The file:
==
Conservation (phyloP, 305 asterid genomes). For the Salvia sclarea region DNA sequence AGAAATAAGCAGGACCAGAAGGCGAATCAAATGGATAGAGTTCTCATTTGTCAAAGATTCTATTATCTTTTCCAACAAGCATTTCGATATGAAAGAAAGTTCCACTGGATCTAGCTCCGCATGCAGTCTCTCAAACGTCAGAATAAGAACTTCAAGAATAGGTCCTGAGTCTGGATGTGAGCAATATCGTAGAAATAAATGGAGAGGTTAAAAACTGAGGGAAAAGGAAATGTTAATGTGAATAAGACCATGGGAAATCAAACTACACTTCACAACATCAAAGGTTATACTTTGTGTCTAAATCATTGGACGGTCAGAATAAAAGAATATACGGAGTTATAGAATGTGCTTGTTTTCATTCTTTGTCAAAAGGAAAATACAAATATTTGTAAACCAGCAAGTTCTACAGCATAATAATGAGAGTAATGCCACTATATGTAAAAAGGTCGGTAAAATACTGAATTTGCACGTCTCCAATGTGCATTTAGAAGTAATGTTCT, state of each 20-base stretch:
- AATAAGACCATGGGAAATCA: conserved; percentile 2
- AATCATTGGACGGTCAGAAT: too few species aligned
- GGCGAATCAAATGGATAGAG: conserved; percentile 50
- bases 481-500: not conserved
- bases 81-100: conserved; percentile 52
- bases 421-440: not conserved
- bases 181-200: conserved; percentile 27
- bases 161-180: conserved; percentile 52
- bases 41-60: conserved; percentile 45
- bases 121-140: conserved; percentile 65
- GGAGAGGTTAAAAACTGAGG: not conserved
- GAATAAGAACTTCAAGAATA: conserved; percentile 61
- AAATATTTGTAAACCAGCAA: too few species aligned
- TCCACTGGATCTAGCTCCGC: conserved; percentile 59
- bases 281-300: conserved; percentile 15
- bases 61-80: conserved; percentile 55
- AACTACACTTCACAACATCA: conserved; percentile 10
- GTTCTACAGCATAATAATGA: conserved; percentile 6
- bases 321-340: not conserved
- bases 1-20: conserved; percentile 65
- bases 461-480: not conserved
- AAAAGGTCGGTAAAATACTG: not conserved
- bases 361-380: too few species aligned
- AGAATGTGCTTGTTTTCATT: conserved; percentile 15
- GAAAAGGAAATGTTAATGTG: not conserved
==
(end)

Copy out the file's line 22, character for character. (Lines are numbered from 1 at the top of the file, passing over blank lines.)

- bases 461-480: not conserved